In the city: Decks in the City

DUBAI’S BURGEONING HOUSE music scene has placed the city firmly on the international clubbing map, its relatively newfound status attracting top-name DJs into jam-packed nightclubs such as Alpha, 360, Zinc and Chi at The Lodge.

By Steve Meunier

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Published: Mon 20 Jul 2009, 8:45 PM

Last updated: Sun 5 Apr 2015, 11:32 PM

It seems that every weekend the most popular evening entertainment venues are locked in attempt to earn the greatest kudos by presenting the hottest, most-bookable turntable stars to pull in the crowds.

But spare a thought for the unsung heroes of the emirate’s day-to-day party circuit, the stalwart disc spinners who may lack the recognition of the exalted and well-remunerated masters of the booth, but who nevertheless possess an abundance of talent, an encyclopaedic knowledge of popular music and a strong work ethic that commits them to ensuring that their customers - even if not at the biggest clubs in town - still get to enjoy their night on the dance floor.

One such performer is Rukshan Jumath, aka DJ Rukie, who has just finished a residency at Harry’s Place at the Renaissance Hotel in Deira and is currently finding his crowd entertaining skills in demand at private functions across the city. Hailing from Sri Lanka, Rukie typifies Dubai’s hardworking disc jockey; an enthusiast who plays more for the love of music and to make people happy than for financial reward; the passion for rhythms being something he says he inherited from his family.

“My mum is a very good pianist and we have a grand piano at home,” he reveals, taking a breather in between sets. “My dad also enjoys music, so my parents’ love for songs and dancing must have rubbed off onto me, as apparently I liked repetitive noise a great deal when I was small,” he adds. “When I was 15, I was invited to my cousin’s 21st birthday party and in their main room there was a set up of two huge speakers, a row of audio cassette players, turntables and small electronic units with lots of knobs on. I could see that there were two guys behind the system and could hear that they were playing my favourite songs back to back, but I couldn’t work out how it was being done,” he continues.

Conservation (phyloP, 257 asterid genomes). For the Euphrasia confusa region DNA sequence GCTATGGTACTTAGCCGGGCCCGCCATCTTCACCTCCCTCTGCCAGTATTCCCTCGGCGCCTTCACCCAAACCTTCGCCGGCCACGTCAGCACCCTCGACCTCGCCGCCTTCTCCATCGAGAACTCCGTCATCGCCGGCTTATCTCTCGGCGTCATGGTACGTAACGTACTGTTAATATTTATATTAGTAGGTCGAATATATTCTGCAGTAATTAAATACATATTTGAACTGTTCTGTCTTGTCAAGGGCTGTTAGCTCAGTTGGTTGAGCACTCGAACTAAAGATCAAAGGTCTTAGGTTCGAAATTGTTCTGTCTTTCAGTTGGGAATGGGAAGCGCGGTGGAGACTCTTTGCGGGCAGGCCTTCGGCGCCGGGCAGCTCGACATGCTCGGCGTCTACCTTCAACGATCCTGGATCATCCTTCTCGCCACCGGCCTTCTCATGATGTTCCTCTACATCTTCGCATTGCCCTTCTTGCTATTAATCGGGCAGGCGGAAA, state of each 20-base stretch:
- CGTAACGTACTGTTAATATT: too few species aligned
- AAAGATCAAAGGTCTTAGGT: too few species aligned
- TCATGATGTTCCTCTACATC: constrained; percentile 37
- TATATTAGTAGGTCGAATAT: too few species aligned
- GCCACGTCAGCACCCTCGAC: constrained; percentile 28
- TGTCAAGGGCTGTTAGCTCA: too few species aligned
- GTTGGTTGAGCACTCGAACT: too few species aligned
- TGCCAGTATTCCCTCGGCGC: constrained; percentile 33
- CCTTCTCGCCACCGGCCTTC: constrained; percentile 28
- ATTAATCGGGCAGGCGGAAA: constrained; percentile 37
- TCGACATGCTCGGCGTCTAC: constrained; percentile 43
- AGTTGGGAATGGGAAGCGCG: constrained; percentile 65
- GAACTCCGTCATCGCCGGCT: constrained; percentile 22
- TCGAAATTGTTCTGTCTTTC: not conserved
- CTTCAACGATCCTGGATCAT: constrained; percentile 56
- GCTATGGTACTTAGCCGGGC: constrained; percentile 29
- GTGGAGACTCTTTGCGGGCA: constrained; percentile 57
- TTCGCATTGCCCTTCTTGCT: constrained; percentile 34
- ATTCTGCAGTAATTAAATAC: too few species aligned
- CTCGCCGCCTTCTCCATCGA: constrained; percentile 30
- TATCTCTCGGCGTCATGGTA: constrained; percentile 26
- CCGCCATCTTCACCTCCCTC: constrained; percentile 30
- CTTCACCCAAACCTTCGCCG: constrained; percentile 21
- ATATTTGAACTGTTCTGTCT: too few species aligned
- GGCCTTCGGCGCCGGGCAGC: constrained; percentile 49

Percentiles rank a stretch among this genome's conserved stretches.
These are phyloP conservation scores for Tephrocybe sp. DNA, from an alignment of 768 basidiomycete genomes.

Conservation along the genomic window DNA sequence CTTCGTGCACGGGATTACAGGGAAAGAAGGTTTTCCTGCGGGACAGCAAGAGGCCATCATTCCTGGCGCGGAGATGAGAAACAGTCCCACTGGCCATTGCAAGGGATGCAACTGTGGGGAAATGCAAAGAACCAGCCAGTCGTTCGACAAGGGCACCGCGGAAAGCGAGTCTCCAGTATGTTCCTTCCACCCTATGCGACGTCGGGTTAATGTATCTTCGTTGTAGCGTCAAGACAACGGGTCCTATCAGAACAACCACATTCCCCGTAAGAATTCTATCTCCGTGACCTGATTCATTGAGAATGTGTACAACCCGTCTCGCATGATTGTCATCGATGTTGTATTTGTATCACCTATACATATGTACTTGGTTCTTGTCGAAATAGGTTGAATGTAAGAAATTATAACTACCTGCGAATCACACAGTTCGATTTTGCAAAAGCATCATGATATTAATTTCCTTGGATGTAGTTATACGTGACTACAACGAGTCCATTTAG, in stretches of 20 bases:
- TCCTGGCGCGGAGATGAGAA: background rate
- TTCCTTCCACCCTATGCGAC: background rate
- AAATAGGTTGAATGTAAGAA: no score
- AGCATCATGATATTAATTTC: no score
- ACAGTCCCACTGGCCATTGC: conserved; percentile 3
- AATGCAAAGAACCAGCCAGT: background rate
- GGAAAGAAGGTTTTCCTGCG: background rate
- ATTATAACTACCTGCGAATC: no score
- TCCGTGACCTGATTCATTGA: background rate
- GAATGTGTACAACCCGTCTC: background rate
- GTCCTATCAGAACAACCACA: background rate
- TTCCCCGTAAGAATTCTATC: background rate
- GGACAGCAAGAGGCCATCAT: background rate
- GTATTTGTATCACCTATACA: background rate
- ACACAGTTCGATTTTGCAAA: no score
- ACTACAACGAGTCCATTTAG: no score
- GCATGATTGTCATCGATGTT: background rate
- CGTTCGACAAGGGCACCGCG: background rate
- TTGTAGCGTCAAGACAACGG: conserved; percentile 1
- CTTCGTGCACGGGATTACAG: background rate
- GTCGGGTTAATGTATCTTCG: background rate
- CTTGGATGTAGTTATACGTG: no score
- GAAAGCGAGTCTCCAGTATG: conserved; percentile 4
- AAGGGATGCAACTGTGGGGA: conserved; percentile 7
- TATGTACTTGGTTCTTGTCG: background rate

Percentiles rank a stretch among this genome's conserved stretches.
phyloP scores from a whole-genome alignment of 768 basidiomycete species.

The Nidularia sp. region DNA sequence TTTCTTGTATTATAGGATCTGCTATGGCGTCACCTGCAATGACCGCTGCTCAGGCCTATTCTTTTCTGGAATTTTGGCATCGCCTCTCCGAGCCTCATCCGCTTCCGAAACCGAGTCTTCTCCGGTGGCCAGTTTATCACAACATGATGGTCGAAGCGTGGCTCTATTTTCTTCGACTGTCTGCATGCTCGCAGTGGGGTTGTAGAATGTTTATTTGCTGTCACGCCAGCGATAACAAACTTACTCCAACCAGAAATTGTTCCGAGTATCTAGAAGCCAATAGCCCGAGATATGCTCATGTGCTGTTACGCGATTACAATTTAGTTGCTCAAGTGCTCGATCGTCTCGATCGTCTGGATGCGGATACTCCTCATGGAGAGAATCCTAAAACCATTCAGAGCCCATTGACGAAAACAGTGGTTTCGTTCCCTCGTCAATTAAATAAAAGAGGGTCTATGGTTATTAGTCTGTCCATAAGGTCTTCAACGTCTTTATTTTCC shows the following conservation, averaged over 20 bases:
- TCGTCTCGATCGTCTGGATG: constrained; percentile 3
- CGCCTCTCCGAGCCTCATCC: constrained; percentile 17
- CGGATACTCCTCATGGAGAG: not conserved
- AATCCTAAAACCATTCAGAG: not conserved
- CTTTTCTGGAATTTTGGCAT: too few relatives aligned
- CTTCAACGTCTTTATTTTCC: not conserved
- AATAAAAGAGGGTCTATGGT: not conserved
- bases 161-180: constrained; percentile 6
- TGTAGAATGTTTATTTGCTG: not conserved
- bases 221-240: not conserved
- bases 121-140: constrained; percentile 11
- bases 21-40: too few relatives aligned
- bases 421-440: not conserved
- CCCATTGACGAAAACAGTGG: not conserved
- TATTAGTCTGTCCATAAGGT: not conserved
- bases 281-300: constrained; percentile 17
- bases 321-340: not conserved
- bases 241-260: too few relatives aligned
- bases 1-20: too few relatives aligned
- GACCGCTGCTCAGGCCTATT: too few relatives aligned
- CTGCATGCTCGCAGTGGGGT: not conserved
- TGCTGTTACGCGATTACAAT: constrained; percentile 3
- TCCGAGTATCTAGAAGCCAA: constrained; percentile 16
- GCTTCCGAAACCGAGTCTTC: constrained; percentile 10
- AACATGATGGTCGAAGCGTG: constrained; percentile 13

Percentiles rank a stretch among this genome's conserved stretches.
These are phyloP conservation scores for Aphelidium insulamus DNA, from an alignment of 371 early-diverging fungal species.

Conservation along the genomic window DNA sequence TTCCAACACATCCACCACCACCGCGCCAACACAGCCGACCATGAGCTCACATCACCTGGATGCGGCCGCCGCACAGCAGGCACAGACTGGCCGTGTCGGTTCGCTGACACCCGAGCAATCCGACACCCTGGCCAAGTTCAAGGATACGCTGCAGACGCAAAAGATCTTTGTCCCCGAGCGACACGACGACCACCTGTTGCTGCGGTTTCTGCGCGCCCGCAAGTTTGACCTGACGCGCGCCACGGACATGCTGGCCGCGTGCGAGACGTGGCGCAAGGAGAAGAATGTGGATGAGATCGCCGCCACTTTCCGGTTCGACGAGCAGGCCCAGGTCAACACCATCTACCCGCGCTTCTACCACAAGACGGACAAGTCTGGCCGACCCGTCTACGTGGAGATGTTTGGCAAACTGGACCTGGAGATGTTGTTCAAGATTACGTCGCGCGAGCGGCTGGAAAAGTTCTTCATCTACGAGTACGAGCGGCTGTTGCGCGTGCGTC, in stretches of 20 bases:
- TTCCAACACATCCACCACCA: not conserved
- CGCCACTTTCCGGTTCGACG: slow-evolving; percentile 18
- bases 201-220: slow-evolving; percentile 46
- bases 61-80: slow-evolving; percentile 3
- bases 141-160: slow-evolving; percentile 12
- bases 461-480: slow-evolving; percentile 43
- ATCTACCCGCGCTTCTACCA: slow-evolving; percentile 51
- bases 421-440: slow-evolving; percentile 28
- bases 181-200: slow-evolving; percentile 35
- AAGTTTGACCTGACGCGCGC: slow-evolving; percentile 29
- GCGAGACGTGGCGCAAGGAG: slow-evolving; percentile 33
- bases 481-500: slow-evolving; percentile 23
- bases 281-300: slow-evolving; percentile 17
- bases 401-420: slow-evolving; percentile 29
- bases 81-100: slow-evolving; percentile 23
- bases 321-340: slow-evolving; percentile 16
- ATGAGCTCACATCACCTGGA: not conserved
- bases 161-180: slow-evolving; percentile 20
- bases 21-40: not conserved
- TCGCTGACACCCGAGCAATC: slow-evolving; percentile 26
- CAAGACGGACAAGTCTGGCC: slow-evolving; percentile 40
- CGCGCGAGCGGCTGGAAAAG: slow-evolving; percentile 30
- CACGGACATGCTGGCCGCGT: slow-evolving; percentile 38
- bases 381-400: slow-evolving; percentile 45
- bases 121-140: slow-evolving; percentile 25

“After watching them the whole night, I decided that I could do this myself and when my own 16th birthday came up, I made sure my cousin told me where she had found those DJs. I sought them out for advice and to hire their equipment, but I hadn’t realised just how expensive all the gear could be. Fortunately, my dad was so generous that he gave me that amount as a birthday present. I rented the equipment, put it all altogether and made my little circle of friends dance. I was the happiest guy in the world and that’s how it all began,” he says.

Rukie continued to DJ for his friends on social occasions, but his overwhelming ambition was to make his hobby a full-time occupation. His break came after gaining employment at the five-star Oberoi Hotel in Colombo, initially as a waiter. Perhaps with fate stepping in to take a hand, the would-be deck master discovered that the then number one night club in Sri Lanka, ‘Chapter One,’ was situated in the very same hotel where he had landed a job. Visiting every night after his restaurant shifts had finished in order to learn the secrets of the trade, the in-house resident at Chapter One, DJ Shad, took the fledgling spinner under his wing; providing him with the essential turntable and mixing skills that would provide the foundations for his future.